Seeking Jesus

Luke 9:7-9
Hag 1:1- 8 / Psa 149

And he kept trying to see Him.
(Luke 9: 9)

Where can we find our Lord Jesus?
From our troubles His face we seek;
Let His works and His Word lead us
To see Him in the poor and weak.

Now Herod the tetrarch heard about all that was going on. And he was perplexed, because some were saying that John had been raised from the dead, others that Elijah had appeared, and still others that one of the prophets of long ago had come back to life. But Herod said, “I beheaded John. Who, then, is this I hear such things about?” And he kept trying to see him. (Luke 9:7-9)


Herod only wanted to see Jesus to ascertain if it was really John the Baptist who had risen from the dead. But for all his power, he could not see Jesus. And when he finally had the chance, he failed to redeem himself. His own power was the cause of his inevitable doom. Most, if not all persons of power and influence fall into this same predicament. Their worldly advantage is their spiritual disadvantage. They cannot see Jesus. Some attempt to seek Him out, but because of their pride or self-sufficiency, their quest is half-hearted, and they fail to see the Lord in others – especially not in the faces of the poor, for whom they only hold contempt. It was not for their eyes to see, nor for their ears to hear the words of our Lord, Who said, “Blessed are the poor in spirit, for theirs is the kingdom of heaven.” (Mt.5:3)

As Christians, we are always seeking the face of our Savior, but for a different reason. At times our Lord comes to us in our meditation – especially when we receive Him in Holy Communion. But much of the time, we try to see Him in the wrong places – in images or statues, which are merely ‘works of human hands’. He would prefer that we see Him in the faces of the poor, the malnourished children, the lame and the blind, the sick and imprisoned, which, unfortunately, many of us choose to ignore. Like Herod, we do not try hard enough to see Jesus where it matters most.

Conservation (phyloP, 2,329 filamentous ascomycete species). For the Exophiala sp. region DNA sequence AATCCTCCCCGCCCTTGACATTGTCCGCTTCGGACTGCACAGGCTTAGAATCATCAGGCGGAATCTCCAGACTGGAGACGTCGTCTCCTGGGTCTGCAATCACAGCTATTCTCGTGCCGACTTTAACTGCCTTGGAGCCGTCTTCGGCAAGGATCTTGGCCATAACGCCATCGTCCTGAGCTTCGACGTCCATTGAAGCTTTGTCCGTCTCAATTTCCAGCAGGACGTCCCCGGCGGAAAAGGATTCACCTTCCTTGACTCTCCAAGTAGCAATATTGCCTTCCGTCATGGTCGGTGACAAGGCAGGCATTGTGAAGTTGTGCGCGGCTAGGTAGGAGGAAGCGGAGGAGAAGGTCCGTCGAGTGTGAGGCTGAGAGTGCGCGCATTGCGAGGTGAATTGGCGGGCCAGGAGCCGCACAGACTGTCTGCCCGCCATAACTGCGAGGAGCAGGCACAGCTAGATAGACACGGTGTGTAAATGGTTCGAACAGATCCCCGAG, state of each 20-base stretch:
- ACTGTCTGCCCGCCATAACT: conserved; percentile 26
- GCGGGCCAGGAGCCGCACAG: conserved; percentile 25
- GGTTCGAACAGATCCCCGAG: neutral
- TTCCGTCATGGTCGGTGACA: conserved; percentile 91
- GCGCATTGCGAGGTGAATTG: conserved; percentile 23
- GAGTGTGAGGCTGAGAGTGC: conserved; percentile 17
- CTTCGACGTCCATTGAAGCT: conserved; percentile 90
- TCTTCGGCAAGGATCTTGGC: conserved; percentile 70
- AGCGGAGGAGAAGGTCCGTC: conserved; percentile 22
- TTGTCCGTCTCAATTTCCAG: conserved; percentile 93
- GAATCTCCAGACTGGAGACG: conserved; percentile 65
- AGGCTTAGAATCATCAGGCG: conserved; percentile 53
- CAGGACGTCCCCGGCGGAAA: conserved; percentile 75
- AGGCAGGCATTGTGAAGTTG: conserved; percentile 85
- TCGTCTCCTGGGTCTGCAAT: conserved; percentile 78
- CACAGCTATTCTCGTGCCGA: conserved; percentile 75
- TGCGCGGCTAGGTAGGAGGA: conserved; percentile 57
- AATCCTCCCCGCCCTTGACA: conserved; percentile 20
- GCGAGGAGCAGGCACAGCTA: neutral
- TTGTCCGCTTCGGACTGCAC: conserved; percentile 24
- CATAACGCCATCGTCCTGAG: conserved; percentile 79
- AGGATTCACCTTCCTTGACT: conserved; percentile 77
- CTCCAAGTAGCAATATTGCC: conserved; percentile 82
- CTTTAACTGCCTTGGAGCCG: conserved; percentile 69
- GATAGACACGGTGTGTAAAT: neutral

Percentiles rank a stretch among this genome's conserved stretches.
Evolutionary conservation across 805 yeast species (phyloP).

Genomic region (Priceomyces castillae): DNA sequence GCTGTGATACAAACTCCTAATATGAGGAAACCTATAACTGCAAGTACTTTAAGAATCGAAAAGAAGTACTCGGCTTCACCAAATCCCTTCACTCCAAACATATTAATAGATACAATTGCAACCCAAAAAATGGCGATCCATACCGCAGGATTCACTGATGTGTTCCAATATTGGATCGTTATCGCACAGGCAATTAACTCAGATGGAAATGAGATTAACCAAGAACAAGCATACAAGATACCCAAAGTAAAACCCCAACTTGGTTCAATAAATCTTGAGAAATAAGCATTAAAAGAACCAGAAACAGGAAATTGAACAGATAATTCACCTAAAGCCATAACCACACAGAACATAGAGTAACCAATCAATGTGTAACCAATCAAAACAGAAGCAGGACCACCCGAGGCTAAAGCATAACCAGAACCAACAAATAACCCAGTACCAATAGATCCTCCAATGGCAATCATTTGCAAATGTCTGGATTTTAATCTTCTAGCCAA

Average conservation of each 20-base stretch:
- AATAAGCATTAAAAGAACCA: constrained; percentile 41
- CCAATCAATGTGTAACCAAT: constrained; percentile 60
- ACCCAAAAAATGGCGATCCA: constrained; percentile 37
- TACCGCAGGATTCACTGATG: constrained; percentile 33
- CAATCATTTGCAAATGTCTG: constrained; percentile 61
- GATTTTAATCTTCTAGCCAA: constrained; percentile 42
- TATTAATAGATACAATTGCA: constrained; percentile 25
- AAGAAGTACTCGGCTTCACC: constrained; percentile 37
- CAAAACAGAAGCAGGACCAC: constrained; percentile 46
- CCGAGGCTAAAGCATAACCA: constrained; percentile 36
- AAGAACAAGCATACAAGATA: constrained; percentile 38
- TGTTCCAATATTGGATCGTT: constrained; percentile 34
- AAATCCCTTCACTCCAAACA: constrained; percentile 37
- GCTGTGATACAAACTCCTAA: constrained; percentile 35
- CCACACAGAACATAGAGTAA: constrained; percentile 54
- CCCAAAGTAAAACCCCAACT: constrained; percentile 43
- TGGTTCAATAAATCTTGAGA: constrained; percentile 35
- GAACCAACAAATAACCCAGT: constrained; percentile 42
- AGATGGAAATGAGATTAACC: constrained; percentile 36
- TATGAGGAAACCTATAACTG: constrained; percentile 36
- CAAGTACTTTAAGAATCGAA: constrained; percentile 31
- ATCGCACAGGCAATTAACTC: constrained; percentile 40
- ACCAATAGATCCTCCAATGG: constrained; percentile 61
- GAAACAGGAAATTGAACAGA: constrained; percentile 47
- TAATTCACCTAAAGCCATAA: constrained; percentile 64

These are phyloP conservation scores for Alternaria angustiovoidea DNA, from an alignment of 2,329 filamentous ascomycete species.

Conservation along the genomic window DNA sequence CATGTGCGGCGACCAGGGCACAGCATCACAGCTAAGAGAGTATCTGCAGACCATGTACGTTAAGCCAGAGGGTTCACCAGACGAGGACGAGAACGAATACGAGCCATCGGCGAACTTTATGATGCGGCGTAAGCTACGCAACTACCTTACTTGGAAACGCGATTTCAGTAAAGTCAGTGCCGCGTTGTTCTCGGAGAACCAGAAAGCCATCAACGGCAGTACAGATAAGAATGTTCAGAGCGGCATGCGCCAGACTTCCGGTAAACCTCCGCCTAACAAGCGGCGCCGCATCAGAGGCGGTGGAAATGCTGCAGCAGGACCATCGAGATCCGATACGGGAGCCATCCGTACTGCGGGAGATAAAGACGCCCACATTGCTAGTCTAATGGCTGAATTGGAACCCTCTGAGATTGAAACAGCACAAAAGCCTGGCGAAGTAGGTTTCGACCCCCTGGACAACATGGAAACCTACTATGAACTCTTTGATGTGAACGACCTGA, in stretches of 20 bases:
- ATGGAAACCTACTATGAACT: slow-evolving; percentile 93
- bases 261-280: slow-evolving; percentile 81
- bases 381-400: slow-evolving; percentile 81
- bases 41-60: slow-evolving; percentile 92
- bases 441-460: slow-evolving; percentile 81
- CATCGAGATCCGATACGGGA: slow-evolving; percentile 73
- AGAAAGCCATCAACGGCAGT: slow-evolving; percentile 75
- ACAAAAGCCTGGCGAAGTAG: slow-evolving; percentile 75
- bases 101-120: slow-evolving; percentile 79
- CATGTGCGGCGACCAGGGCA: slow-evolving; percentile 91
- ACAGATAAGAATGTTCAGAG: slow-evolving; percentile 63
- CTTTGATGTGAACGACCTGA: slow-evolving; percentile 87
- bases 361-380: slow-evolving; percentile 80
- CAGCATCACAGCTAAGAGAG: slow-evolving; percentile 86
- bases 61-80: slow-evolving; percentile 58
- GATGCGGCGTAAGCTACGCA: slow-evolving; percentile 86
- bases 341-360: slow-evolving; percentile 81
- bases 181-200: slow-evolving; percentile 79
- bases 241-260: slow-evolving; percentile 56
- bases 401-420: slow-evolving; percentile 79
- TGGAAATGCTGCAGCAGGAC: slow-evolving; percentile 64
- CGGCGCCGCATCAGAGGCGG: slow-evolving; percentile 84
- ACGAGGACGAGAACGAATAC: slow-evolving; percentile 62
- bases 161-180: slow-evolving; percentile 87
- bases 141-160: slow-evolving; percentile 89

There are days when we are inspired and moved by the Spirit with joy and gratitude. But there are also days when we wake up troubled and afraid, uncertain about our faith. There are moments when we feel uplifted in having served the Lord, but there are also times when we feel that we have not been in touch with Jesus, when our prayers seem empty and mechanical, and we are beset with pessimism. We feel like the writer of Ecclesiastes who wrote: “All things are vanity! What profit has man from all the labor which he toils at under the sun?. . . All speech is labored; there is nothing man can say. The eye is not satisfied with seeing nor is the ear filled with hearing.” (Eccl.1:2-3,8)

Yes, our eyes can never be satisfied until we have learned to see Jesus in others, including those we find unsightly. Our ears and hearts cannot be “filled” until we hear and read the Word of God in Scriptures. We will never understand until we spend considerable time in meditating on the life and lessons of our Redeemer. Only then will we cease to be perplexed and depressed, because we will understand, appreciate and be grateful for the goodness of the Lord.

We praise You, Father, that You have made it possible for us to see our Lord Jesus in the faces of others and in the Gospel. ‘Teach us to count our days aright, that we may gain wisdom of heart. Fill us at daybreak with Your love, that all our days we may sing for joy’ (Psalm 90:12,14). Amen.

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